For the last several years, Merck (NYSE: MRK ) has been able to ride the success of its leading type 2 diabetes franchise Januvia/Janumet, which generated $5.75 billion in sales last year and represented more than 14% of total pharmaceutical revenue. The successful franchise has taken the top spot from Singulair in the titan's product lineup and will continue to anchor the company for the foreseeable future. In fact, after Januvia and Janumet, only three products have shots at eclipsing $2 billion in sales in 2013.
This will be a tough year for Merck as Singulair experiences its first full year of generic competition in the United States and loses exclusivity in major European markets. The company is relying heavily on its type 2 diabetes drug franchise to offset as much stagnation as possible. While growth is expected, there is a wave of next generation competition that is about to hit the diabetes market. Couple that with new safety concerns for patients taking DPP-4 inhibitors and GLP-1 agonists and things could get messy. Are Merck and Januvia in trouble?
A big-picture view
Understanding the big picture is important to understanding how Januvia's vulnerability affects Merck. The company has taken a lot of heat in recent years for its expensive R&D program, which has swallowed almost $28 billion total and represents 19.6% of total revenue over the last three years alone. That means little without comparing it to competitors' ratios, but investors and analysts can agree that returns have been lacking for such a massive budget.
Merck does have bright spots in its product lineup such as Januvia, Gardasil, Zetia, and Isentress. Unfortunately, it also has a series of delays and gaffes in its pipeline. The company had a Food and Drug Administration, or FDA, decision on its next generation anesthesia reversal agent Suggamadex delayed until the second half of 2013. Some analysts expect an eventual U.S. launch to double annual sales to $575 million by 2016, but with several regulatory delays since 2008 some question if it will ever get the nod.
Internal delays have also hit osteoporosis drug odanacatib, which analysts penciled in for $2 billion in peak annual sales. The series of hiccups forced Merck to can R&D chief Peter Kim for former Amgen chief Roger Perlmutter. It will take time to cut the fat off the company’s R&D program, but hopefully Perlmutter can revitalize and refocus the pipeline.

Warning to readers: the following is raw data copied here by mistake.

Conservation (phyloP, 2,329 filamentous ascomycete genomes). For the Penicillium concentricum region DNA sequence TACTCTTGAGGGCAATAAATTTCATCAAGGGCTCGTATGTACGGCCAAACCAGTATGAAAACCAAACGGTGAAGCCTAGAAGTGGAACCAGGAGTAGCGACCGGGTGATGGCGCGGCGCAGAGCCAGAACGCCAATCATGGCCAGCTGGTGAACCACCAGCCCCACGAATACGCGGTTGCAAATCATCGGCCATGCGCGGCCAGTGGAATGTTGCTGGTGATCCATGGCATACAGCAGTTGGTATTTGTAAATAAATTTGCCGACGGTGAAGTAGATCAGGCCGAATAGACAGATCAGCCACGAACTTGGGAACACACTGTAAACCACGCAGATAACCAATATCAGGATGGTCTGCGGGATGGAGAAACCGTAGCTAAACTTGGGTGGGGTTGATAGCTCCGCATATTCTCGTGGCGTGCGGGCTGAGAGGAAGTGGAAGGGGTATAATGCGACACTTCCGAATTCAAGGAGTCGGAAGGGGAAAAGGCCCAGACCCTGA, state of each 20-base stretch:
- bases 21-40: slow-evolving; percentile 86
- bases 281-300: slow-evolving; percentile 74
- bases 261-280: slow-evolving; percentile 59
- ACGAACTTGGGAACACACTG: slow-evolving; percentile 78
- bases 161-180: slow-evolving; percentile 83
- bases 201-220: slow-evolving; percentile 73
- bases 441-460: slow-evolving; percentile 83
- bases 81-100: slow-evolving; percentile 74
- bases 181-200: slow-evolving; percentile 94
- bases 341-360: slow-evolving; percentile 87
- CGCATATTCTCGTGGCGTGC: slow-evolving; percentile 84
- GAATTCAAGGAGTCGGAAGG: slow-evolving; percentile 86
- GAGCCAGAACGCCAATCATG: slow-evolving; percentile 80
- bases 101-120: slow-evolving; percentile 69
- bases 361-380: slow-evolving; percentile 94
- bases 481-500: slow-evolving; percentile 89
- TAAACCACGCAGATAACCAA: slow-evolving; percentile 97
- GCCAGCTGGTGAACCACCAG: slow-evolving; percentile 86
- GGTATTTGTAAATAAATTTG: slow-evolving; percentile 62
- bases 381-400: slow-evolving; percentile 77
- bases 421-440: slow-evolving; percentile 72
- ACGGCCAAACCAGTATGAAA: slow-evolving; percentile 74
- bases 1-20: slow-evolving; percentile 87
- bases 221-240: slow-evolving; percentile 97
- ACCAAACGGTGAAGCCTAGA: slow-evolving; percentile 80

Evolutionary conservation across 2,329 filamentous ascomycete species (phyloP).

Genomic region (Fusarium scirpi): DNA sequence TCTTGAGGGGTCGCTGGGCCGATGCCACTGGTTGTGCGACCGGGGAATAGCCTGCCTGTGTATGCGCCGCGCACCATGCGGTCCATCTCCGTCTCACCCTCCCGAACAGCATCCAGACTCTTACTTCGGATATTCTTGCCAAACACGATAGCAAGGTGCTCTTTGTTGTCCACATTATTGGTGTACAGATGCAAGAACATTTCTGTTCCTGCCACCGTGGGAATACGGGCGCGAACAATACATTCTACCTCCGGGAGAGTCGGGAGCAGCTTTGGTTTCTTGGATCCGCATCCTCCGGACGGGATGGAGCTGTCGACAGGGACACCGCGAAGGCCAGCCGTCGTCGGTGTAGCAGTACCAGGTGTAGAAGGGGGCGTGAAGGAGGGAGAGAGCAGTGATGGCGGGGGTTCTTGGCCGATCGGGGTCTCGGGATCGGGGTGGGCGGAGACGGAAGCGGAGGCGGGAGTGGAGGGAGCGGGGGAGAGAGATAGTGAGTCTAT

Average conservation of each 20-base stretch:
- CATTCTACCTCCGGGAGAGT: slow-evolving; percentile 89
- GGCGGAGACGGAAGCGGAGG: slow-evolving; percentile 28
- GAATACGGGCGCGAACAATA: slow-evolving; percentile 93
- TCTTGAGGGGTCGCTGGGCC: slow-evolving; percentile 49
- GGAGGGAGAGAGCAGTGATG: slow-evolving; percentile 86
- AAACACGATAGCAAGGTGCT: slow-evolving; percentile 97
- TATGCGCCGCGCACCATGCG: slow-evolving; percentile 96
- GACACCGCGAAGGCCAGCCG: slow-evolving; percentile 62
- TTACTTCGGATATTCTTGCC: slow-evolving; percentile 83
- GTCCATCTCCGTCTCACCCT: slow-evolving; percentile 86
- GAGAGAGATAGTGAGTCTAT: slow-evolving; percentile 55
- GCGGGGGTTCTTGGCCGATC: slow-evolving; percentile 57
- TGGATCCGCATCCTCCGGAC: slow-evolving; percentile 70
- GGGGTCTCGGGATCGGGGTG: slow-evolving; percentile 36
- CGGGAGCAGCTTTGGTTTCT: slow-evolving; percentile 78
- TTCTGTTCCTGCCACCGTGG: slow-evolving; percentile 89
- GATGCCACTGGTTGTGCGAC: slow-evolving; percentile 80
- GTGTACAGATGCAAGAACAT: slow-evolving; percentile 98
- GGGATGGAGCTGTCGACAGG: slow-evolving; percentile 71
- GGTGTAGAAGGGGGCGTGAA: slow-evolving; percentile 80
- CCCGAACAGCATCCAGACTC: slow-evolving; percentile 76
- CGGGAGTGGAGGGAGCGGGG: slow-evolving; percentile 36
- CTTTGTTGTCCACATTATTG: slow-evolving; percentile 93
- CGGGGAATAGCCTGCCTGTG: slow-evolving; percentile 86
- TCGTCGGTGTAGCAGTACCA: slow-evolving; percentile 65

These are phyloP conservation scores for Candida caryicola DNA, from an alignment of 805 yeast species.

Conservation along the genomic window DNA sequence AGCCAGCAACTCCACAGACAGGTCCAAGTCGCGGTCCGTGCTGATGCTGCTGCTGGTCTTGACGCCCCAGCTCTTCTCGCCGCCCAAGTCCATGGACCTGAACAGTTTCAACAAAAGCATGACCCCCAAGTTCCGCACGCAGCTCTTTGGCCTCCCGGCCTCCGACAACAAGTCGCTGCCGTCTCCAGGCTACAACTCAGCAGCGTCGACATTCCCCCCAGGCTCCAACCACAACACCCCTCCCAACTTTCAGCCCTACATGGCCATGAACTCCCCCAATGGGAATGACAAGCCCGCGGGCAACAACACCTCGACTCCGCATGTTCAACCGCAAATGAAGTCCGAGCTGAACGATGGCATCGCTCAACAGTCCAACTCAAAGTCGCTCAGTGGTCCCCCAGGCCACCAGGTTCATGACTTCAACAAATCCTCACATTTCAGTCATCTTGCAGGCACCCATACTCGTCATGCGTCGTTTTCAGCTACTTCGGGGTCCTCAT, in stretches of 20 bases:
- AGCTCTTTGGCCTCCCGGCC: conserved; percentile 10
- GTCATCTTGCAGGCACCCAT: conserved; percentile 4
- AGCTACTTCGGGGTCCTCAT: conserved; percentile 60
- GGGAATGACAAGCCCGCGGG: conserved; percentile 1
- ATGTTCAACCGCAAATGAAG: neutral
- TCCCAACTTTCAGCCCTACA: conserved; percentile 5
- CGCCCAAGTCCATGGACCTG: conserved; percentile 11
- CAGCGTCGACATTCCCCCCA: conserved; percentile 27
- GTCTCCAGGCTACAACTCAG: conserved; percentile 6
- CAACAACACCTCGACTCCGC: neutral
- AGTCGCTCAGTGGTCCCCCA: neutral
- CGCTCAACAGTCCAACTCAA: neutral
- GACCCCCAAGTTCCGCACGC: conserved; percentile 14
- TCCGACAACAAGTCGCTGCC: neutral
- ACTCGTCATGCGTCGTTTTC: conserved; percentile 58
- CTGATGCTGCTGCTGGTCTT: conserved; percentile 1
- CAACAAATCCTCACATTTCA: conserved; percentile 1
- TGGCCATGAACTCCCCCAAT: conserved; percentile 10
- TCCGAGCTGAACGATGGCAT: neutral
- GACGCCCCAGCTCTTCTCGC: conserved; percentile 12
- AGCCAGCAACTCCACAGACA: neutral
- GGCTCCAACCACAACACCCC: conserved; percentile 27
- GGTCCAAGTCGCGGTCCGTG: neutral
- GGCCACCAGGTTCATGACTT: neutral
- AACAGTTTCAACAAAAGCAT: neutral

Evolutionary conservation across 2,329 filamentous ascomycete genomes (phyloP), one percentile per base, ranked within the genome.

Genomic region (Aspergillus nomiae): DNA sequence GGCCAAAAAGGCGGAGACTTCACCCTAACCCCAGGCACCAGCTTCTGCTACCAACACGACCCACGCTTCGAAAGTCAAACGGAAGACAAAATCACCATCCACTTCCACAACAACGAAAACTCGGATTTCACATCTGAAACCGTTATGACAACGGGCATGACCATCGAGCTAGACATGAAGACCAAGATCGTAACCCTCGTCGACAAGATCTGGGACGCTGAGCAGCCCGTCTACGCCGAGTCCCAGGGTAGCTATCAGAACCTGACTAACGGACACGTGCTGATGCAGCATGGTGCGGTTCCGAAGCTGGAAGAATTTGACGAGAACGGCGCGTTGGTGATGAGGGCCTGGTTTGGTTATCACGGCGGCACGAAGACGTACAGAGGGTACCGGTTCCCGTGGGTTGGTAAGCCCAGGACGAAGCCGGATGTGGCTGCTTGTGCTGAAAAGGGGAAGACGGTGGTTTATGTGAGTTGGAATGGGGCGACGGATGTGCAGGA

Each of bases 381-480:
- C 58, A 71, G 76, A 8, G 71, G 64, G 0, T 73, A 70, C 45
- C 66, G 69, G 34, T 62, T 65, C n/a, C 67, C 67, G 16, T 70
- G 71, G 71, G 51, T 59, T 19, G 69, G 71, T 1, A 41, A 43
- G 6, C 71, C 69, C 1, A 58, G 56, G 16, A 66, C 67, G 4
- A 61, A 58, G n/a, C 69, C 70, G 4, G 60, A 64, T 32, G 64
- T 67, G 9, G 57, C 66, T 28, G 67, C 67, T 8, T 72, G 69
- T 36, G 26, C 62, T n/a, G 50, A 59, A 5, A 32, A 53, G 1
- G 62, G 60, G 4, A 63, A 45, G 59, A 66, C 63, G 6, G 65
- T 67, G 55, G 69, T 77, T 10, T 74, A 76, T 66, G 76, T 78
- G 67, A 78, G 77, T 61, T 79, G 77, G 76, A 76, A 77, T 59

As you can see, Merck has a lot riding on Januvia's continued success. The drug has yet to falter in any major way and is generally accepted as one of the safest therapies for patients with type 2 diabetes. That could change with a recently concluded study -- the first of its kind -- linking the drug and Bristol Meyers Squibb's (NYSE: BMY ) Byetta to a doubling in pancreatitis cases. The FDA has had past concerns with the two drugs, which increase levels of the hormone (GLP-1) responsible for insulin production.
It's still too early to project how doctors will change their prescriptions to patients in light of the new data, but the competition isn't making the decision any easier. Johnson & Johnson (NYSE: JNJ ) is hoping to gain approval for its first-in-class SGLT-2 type 2 diabetes drug. Not only did the therapy beat Januvia in lowering glucose levels and weight loss (not an endpoint, but a welcomed feature for patients nonetheless), but it is not expected to increase pancreatitis risks. A fast start for the projected blockbuster will put Merck on edge.
Future competition may come from Forxiga, another drug in the SGLT-2 class, from Bristol and AstraZeneca. The FDA gave the new therapy a thumbs-down over cancer concerns, but the agency is going to reconsider it later this year. And as fellow Fool Sean Williams pointed out not too long ago, an even newer class of type 2 diabetes drugs may have a promising future: glucokinase activators, such as AMG 151 from Amgen (NASDAQ: AMGN ) and Array Biopharma (NASDAQ: ARRY ) . The experimental drug is still a few years away from hitting the market, but has shown promise in quickly reaching maximum efficiency in patients.
Foolish bottom line
What does it all mean for Merck? The new safety data are not a good sign. Usually skeptical about assigning new drugs as first-line treatments, physicians may be inclined to turn to Invokana for patients at higher risk of developing pancreatitis from Januvia. It is still too early to tell how -- or even if -- Januvia's growth will be affected, but it is something investors will want to pay close attention to for the next several quarters.
Can Merck continue to lean on Januvia?
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